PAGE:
BUT NONE OF THIS is news. Degler finds most of his other Southerners in secondary sources, although he has explored many of the manuscript collections at the University of North Carolina, Duke University, and state archives. The newness lies in the united presentation of these dissenting figures. Even here, though, Degler's book is burdened by some of the same assumptions that he disputes when they appear in the Southern legend. A study of all dissent in the South across 100 years of history must become overly general or excessively descriptive, skipping crucial questions that apply within specific time periods and stressing those that create unity out of the upheavals of the nineteenth century South.
Degler shows clearly that any Southern opposition to slavery before the War--like the insurgency of the Southern Populists, who forged a brief political alliance between poor whites and blacks--was fragile. Appeals to white supremacy could and did tap lurking Southern white fears that interracial cooperation could lead directly to amalgamation. So in the broad sense, class interests were less controlling than race. But a large slice of the other Southerners whom Degler depicts as opposing slavery and secession have business class interests more in concert with rising Northern industrialism than with languishing Southern agrarianism. From Degler's portraits, Cassius Marcellus Clay of Kentucky, Hinton Rowan Helper (author of The Impending Crisis of the South, 1857) and Daniel Goodloe of North Carolina and Henry Ruffner of Virginia--citizens of the antebellum Other South--preached the same gospel of economic development that Henry Grady and the New South spokesmen would advance in the 1880s. In both cases, class interest in an industrial economy obviously overleapt Southern interest in slavery. But the connections between the Clays and the Gradys--unexplored origins of the New South, perhaps--can get only nominal attention in such a study.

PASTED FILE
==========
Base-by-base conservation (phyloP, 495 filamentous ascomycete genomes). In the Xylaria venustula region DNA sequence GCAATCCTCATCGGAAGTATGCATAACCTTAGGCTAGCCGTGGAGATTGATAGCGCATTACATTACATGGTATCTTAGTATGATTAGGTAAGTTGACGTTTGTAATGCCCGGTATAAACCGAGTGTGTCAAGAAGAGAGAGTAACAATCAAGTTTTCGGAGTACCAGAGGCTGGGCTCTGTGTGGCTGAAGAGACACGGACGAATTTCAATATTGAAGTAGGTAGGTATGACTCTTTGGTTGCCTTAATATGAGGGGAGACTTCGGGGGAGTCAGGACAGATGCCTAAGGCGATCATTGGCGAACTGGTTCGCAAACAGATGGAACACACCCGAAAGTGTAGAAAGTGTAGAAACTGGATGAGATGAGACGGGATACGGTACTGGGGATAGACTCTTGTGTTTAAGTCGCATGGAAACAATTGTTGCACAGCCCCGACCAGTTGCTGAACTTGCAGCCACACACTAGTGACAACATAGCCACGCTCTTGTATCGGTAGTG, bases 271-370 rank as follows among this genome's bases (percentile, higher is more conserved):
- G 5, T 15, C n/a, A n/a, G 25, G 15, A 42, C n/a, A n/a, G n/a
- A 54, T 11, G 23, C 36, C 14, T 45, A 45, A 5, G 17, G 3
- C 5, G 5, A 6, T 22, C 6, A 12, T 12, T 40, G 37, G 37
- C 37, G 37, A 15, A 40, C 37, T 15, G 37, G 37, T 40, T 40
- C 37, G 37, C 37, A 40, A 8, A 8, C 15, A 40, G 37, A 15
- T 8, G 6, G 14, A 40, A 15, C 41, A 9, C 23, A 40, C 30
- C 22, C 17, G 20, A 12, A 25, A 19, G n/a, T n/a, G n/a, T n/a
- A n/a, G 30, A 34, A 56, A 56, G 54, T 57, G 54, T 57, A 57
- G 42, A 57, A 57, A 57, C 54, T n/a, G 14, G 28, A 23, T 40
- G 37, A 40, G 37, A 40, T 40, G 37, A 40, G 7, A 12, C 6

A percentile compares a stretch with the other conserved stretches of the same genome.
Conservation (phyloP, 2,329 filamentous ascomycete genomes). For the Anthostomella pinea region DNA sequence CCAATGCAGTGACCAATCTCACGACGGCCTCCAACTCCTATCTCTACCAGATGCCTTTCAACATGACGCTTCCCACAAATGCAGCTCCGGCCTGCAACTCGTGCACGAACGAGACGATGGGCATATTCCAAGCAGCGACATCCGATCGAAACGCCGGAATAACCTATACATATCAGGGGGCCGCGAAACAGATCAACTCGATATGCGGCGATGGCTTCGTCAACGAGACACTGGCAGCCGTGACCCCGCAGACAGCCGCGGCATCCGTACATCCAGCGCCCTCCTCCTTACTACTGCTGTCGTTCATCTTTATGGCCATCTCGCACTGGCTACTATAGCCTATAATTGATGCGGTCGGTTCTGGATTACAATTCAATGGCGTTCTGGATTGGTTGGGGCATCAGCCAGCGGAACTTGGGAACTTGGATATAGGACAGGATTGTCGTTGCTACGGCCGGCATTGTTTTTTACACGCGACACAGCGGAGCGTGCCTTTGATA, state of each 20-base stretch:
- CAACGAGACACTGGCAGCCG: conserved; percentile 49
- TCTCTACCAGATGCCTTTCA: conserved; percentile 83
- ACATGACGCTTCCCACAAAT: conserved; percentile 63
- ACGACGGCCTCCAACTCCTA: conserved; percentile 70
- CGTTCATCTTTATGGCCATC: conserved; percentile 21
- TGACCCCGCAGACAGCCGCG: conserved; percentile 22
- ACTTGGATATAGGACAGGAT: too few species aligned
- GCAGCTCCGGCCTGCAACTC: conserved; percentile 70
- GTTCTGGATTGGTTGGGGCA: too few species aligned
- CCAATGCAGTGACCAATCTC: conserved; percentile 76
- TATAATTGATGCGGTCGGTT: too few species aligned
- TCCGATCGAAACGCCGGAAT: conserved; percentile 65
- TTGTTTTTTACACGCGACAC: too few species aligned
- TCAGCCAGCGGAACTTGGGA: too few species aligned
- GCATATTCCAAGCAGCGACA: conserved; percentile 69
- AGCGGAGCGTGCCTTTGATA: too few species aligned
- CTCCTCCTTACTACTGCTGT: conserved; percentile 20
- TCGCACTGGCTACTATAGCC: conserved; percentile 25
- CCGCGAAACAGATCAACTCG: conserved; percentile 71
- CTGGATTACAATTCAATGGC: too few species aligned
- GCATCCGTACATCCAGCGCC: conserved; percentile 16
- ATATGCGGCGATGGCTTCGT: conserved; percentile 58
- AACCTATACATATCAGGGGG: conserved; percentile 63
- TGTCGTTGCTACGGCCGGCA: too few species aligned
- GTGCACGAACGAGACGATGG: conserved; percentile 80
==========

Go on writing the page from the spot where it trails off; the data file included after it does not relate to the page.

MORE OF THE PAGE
Given the breadth of his sample, Degler has little time to explore his subjects' intellectual evolutions. Yet these, too, seem basic to his thesis that the Southern environment bred a peculiar type of reformer. He mentions in passing that many of them, although native to the region, studied outside the South. James Madison Wells, a wealthy Louisiana planter who became a radical Republican when the War began, attended a Cincinnati law school, and there are some Yale men among the dissenters. Were they stranded from the South's social and intellectual confines after their leaves of absence? Degler also gives examples of slaveholding white Southerners who began to oppose slavery because of what they saw as its inherent horrors--the lashings, the separation of slave families. If these Southerners comprise a significant sample, they challenge one thesis of Time on the Cross, a new and highly controversial econometric study of Southern slavery, which maintains that cruelty or breaking up of families were exceptions to a generally humane rule of Southern slavery.